Ukraine Optimistic On Resolving Grain Bans Of EU Neighbours

By Reuters
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Ukraine Optimistic On Resolving Grain Bans Of EU Neighbours

Ukraine expressed optimism that a stand-off with neighbouring EU countries that have imposed measures to restrict imports of Ukrainian agricultural products could be resolved, though probably not before a Polish election this month.

Poland, Slovakia and Hungary announced restrictions on Ukrainian grain imports last month after the executive European Commission decided not to extend a ban on imports into Ukraine's five EU neighbours.

The issue has been a rare source of tension between Kyiv and its EU neighbours, particularly Poland, where a nationalist government facing an election on 15 October has otherwise strongly backed Ukraine but says cheap grain hurts Polish farmers.

Taras Kachka, Ukraine's trade representative and deputy economy minister, told reporters on the sidelines of a conference in Brussels that his country understood the pressures farmers in those countries faced.

"I think that in any case, we will find the solution because, after all, all the details of these puzzles are quite well known," he said.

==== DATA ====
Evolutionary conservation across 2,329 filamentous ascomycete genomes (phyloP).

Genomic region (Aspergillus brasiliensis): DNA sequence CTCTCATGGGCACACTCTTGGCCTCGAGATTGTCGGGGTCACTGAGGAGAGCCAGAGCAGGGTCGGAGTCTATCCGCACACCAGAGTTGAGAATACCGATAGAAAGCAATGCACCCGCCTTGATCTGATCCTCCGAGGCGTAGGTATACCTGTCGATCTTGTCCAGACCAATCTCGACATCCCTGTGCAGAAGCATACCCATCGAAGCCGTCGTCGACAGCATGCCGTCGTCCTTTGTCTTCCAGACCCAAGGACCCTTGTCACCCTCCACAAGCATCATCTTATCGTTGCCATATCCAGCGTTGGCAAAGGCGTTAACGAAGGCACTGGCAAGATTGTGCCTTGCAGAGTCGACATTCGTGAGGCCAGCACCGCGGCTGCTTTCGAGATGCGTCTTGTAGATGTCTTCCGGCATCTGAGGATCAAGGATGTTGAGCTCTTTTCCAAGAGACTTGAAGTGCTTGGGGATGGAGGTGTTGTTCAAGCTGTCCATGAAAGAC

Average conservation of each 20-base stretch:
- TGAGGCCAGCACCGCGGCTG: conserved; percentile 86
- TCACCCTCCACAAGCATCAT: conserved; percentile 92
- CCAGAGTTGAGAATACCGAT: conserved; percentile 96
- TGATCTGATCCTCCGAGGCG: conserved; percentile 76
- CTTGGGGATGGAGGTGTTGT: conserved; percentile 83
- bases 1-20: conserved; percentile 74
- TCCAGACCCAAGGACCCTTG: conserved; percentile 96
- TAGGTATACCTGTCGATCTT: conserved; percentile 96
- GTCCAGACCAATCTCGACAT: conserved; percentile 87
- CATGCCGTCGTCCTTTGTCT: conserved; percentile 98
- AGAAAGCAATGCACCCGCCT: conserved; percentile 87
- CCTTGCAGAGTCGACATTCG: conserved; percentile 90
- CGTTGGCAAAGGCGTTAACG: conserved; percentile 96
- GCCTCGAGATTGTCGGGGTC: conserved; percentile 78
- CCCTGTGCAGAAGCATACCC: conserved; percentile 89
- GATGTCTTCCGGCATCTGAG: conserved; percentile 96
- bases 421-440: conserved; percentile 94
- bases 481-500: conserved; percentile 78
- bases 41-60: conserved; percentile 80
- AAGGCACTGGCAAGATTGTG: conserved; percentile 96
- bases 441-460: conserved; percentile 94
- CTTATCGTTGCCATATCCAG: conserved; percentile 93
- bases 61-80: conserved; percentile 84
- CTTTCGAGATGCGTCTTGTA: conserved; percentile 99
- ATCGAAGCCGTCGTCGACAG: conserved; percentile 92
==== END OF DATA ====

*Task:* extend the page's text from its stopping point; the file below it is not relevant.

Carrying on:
He added he did not expect a solution in the next few weeks, given Polish politicians were pre-occupied with the election.

Grain Exports

Ukraine, a major global grain producer and exporter, usually relies heavily on its deep Black Sea ports for exports. But its ability to get its goods to the world has been restricted by a de facto Russian blockade, which Moscow imposed after its invasion last year and tightened in July after quitting a UN-backed agreement to allow grain shipments.

Poland and neighbours previously had an arrangement in place that prevented Ukrainian grain being sold there, while allowing it to transit the countries for sale elsewhere.

Ukraine has filed a complaint with the World Trade Organisation against the three countries, but Kachka stressed this meant that the parties had entered a 60-day period of consultations before any adjudicating panel is formed.


Kachka said there were no requests for licences to export grain to Poland from Ukraine, indicating that there was limited Polish demand for Ukraine's agricultural products and that the pattern of trade flows was normalising to reflect significant demand from other EU members.

Ukraine has been seeking to speed up exports of grain and other farm products under an agreement reached with Lithuania and Poland. Kachka said Ukraine wanted a comprehensive agreement with all neighbours and the European Commission.

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